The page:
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Saudi Arabia Pursuing Nuclear Weapons? China & Saudi Inks Nuclear deal

a photo of Saudi Arabia and China's flags in front of a nuclear reactor plant amid the question of Saudi Arabia Pursuing Nuclear Weapons or not

Is Saudi Arabia pursuing nuclear weapons? Not quite. The Kingdom of Saudi Arabia recently signed a multi-project agreement with China that includes nuclear energy projects. The oil-rich kingdom is trying to diversify in order to use their oil production for export. This bold move is a direct offshoot of a 2012 memorandum of understanding between Saudi Arabia and China. In March of this year, King Salman visited China and signed a memorandum of understanding between the two countries for cooperation in various economic projects worth $65 billion. The agreement fosters the development of Saudi Arabia which would make the kingdom less dependent on oil.

Among the projects in the pipeline are nuclear energy ones. With a nuclear energy program, Saudi can spend less oil on its electricity and water desalination plants. (They are a major supplier of fresh water in the Gulf area.) Notably, Saudi Arabia has always been dependent on oil to power its industries. However, with the possibility of future lower demand as well as dwindling reserves, it is trying to find ways to stretch its reserves.

Saudi Arabia Pursuing Nuclear Weapons —Not Really! It’s Betting Big on Energy

The Saudis are already on the way to harnessing solar power with their first solar power plant project due in November. On top of this fact, they are also in the early stages of design for two commercial nuclear reactors with a total output of 2.8 gigawatts.  The succeeding step of the process saw the China National Nuclear Corp. (CNNC) and the Saudi Geological Survey (SGS) signing a memorandum of understanding to promote continuing cooperation to explore and assess uranium and thorium resources.

The head of the King Abdullah City for Atomic and Renewable Energy (KACARE), Hashim Yamani went with King Salman to China to meet with officials. They discussed cooperation for the pre-feasibility study to build the nuclear reactors as well as the exploration of the uranium and thorium. A 1994 report by Abdel Aty Salman of Egypt’s Nuclear Materials Authority cited possible uranium deposits in the northwestern part of the Arabian Shield, which is part of Saudi Arabia. (Interestingly, on a related note: It seems a curious thing as to why people have jumped on the idea of Saudi Arabia pursuing nuclear weapons.)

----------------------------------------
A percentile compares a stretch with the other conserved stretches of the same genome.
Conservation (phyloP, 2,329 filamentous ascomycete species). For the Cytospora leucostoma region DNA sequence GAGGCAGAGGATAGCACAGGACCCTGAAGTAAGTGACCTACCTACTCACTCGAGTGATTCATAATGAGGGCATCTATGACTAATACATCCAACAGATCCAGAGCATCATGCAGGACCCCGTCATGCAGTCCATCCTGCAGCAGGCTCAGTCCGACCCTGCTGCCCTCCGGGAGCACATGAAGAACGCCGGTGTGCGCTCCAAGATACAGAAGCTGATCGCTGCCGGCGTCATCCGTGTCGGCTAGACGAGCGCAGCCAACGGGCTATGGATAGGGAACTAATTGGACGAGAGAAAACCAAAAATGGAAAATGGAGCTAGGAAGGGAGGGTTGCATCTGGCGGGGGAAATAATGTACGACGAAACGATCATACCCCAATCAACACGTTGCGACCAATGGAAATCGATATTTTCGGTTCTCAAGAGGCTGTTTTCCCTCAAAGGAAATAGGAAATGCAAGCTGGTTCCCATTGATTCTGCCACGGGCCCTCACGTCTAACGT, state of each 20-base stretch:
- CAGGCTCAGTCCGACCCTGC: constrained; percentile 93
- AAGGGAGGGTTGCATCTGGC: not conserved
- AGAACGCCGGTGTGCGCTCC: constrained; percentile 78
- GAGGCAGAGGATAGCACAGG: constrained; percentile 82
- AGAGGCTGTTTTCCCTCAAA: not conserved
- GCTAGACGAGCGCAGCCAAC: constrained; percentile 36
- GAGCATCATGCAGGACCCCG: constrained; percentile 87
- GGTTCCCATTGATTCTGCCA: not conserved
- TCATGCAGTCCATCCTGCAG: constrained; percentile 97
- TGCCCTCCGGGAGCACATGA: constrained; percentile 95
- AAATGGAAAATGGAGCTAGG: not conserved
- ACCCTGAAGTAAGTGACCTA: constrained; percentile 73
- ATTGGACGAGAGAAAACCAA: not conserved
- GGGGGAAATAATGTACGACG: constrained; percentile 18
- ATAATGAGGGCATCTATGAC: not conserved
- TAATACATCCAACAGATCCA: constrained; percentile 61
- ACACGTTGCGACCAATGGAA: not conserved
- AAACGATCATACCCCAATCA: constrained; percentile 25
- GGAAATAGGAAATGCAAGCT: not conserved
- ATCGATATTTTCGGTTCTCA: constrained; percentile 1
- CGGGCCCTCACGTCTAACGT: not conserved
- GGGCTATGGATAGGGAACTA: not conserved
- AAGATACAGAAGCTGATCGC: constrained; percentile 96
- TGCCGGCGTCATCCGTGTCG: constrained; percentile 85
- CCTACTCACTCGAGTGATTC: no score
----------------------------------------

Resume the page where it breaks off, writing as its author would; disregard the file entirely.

During the official visit last March, SGS President Dr. Zohair A Nawab mentioned the efficiency shown by CNNC technical staff who worked for two months of geological research fieldwork where they worked in nine zones in the span of two months.

Memorandums of Understanding Signed

Along with the nuclear power development projects, the China Nuclear Engineering Group Corp and the Saudi Technology Development and Investment Co also signed a memorandum of understanding for the development of water desalination plants built around gas-cooled nuclear reactors. These desalination plant reactors would be separate from the energy-generating nuclear reactors.

China is not the only country that Saudi Arabia has a memorandum of understanding with. They also signed them with France, Argentina, Russia, the United States and others. KACARE has also been meeting with potential nuclear technology suppliers from the United States, Japan, South Korea, Russia, France as well as China.

There have been other countries which have been successful in continuing their growth even without a continuous supply of oil. The United Arab Emirates is a prime example of a former oil-rich country that now earns more money from investments than from oil. Another country with a different approach to their oil money is Norway which saves its oil revenue in a trust fund to be used after the oil has run out. Thus, on the inquiry if Saudi Arabia pursuing nuclear weapons is a done deal, the agreement that Saudi signed with China only shows that it’s trying to diversify to use their oil production for export—and that’s a bold move.

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